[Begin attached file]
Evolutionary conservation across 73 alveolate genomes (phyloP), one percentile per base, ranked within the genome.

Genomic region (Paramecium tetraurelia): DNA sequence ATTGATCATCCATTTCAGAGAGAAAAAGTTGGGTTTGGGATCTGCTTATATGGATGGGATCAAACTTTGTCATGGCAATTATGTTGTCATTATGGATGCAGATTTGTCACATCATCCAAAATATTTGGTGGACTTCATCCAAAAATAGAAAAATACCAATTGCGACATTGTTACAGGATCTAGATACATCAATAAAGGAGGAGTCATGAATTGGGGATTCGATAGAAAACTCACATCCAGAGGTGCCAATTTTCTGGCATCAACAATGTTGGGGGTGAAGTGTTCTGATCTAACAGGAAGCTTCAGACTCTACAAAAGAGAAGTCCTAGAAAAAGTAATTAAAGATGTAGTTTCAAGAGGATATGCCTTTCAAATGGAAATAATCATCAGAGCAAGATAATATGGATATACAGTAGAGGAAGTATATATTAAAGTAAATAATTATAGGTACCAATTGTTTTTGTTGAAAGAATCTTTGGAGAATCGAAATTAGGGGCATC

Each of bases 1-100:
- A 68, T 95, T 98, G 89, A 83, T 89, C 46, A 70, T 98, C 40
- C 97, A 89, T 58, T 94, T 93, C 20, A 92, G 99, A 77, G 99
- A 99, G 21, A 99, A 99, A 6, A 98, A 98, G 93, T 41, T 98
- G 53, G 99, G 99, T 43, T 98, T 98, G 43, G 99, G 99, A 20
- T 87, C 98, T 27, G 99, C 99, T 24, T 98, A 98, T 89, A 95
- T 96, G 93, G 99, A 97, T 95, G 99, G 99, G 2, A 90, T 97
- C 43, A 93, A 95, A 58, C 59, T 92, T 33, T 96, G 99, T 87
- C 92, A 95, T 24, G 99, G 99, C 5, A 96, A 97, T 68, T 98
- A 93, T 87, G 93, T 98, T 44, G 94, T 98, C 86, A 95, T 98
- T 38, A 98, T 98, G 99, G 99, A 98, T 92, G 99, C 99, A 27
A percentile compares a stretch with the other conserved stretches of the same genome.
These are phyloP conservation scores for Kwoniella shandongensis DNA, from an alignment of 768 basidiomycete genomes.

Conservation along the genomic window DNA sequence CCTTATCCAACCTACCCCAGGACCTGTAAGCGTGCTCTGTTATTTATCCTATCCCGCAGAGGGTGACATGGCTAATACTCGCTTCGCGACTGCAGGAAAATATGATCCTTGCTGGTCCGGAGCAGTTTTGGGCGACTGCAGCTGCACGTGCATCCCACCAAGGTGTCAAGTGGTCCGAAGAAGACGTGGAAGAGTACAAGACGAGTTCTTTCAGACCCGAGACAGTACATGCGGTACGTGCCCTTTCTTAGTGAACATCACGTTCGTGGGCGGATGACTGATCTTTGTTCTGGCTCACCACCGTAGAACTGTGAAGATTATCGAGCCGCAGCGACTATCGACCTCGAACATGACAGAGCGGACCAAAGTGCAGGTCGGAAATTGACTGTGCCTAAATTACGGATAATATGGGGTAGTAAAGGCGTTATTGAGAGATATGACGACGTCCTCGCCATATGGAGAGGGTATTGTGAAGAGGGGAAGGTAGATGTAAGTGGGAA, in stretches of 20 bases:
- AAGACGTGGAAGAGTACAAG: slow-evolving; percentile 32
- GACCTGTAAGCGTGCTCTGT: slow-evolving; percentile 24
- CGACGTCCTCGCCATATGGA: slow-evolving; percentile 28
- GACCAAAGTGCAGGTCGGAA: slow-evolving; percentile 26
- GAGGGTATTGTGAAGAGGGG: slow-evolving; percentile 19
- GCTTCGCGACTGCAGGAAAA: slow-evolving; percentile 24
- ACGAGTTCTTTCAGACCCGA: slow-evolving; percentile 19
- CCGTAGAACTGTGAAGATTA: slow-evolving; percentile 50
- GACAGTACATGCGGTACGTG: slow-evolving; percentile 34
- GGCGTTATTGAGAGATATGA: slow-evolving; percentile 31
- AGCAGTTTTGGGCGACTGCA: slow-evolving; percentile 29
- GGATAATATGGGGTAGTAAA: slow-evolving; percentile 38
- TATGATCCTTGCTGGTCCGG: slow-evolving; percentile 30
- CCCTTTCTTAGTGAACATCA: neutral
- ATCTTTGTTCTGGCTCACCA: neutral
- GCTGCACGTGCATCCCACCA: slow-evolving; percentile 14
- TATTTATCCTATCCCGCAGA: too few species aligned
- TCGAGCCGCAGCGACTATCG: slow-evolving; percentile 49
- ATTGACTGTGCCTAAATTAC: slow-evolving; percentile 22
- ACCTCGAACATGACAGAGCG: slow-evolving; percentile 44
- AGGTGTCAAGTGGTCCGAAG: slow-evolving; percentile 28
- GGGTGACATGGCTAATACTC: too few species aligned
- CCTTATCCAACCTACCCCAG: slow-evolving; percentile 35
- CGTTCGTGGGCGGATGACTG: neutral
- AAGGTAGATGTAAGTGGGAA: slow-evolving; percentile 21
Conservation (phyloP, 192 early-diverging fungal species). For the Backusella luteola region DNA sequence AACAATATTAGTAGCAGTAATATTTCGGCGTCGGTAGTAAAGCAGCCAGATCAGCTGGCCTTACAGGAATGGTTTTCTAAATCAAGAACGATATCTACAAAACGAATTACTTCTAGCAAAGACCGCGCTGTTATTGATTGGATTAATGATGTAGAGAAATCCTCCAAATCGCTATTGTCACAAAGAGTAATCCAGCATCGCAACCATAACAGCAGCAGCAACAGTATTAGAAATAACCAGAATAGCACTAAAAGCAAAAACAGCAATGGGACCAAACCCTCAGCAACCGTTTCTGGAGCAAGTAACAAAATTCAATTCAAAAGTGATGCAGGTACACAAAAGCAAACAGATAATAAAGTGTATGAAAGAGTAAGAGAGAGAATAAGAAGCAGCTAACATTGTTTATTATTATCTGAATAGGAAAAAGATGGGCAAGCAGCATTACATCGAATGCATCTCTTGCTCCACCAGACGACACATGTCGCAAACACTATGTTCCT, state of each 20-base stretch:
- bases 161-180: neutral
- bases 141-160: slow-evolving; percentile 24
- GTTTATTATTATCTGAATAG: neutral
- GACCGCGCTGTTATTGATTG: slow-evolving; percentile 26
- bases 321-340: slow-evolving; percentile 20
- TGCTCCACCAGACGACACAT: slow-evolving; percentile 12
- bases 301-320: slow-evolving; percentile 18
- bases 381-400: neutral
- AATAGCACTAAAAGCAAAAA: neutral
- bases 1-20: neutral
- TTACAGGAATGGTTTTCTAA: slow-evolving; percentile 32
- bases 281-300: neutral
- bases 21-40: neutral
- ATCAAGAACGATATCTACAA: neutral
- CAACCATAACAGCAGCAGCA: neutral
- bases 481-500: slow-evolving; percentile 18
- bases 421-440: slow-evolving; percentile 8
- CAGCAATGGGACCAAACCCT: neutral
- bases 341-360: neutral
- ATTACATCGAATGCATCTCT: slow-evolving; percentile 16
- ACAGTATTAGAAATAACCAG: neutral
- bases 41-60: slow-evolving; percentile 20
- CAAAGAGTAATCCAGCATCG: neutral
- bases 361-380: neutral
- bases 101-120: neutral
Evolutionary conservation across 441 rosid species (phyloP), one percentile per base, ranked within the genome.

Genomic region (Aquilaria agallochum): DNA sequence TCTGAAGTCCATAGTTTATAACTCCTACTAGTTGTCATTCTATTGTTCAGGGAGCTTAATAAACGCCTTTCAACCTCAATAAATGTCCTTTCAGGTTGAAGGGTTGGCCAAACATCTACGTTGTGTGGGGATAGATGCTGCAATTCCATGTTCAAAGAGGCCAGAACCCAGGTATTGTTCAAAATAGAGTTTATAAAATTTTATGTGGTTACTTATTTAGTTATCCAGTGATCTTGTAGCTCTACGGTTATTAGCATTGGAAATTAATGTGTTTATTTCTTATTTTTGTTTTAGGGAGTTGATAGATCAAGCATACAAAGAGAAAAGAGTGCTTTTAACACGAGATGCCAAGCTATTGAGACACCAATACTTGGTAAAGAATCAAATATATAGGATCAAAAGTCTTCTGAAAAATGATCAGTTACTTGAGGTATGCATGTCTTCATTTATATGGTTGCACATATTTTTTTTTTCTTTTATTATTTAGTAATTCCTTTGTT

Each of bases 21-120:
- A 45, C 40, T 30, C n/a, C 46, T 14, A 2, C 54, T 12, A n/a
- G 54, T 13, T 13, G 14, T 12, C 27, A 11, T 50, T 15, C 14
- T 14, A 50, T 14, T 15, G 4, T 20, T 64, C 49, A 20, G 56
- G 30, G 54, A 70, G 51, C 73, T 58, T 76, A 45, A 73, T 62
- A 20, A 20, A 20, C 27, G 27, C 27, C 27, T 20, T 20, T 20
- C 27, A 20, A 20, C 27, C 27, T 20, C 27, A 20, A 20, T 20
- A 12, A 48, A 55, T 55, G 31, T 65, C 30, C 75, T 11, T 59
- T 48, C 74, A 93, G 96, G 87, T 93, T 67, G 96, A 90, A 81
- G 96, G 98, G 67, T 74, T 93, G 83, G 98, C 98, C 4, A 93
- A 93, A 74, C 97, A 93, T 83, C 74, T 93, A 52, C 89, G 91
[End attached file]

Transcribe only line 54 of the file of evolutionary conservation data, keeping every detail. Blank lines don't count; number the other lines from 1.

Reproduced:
- bases 281-300: neutral